The fact that much of the recent run-up in advanced country debt is linked to domestic issuance should provide limited comfort. Although domestically denominated debt can be inflated away, and debt issued under domestic law is typically easier to restructure than foreign-law debt, domestic debt can still be a source of substantial vulnerabilities (Panizza 2007), although these weaknesses may be less pronounced than those engendered by foreign currency and foreign-law debt (Dell’Erba, Hausmann and Panizza 2013). Cross-sector and cross-border maturity and currency mismatches in private and public domestic debt stocks can expose sovereigns to substantial risks, some of which precipitated sovereign debt crises in the late 1990s and early 2000s, as detailed by Christoph Rosenberg et al. (2005).

One of the few ways in which the next set of sovereign debt crises could genuinely be different is in the much wider range of countries that could be involved. Several relatively poor countries, rebranded as “frontier markets,” have in recent years made their debut issues on international capital markets with offerings that have been multiple times oversubscribed as investors eschew meaningful distinctions in credit quality in their search for yield. Ghana was able to issue an oversubscribed US$1 billion bond in September 2014, one month after its decision to seek help from the IMF. Even Ecuador returned to capital markets in 2014 after capricious unilateral defaults in 2008 and 2009 on international obligations it considered “illegitimate.” Until 2006, South Africa was the only Sub-Saharan African country that had issued an external sovereign bond. Since then, 12 Sub-Saharan African countries have issued more than US$17 billion in external bond debt (see Table 2); three more countries have made private external placements during this time: Mozambique and Angola (2012), and Tanzania (2013).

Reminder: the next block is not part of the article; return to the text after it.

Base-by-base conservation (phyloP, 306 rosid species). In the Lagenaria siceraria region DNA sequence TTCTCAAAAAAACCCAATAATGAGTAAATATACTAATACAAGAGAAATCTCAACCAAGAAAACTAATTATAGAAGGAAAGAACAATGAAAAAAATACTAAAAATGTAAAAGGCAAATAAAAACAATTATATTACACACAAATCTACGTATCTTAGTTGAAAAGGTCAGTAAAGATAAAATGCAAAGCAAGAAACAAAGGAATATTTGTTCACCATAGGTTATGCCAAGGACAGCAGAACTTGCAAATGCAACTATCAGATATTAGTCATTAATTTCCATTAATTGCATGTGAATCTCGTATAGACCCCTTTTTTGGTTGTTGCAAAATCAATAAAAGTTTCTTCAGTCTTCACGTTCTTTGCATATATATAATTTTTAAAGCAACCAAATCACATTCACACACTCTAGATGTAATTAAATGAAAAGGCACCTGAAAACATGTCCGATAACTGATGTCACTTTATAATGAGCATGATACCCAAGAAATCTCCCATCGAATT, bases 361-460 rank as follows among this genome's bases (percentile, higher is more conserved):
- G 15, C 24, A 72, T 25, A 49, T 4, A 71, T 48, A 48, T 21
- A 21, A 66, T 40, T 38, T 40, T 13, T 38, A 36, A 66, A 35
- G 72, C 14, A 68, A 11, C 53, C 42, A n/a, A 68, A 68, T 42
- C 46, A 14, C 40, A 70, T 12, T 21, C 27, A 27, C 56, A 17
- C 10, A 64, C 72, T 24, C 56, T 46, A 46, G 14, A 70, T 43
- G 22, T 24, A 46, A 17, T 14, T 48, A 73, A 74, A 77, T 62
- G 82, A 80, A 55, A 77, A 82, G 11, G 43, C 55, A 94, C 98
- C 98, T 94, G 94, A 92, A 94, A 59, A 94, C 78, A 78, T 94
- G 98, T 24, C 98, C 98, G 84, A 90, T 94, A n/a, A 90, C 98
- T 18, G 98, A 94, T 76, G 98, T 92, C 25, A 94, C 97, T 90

Table 2: African Frontier Market External Debt Issuance (excluding private placements)
Table 2: African Frontier Market External Debt Issuance (excluding private placements)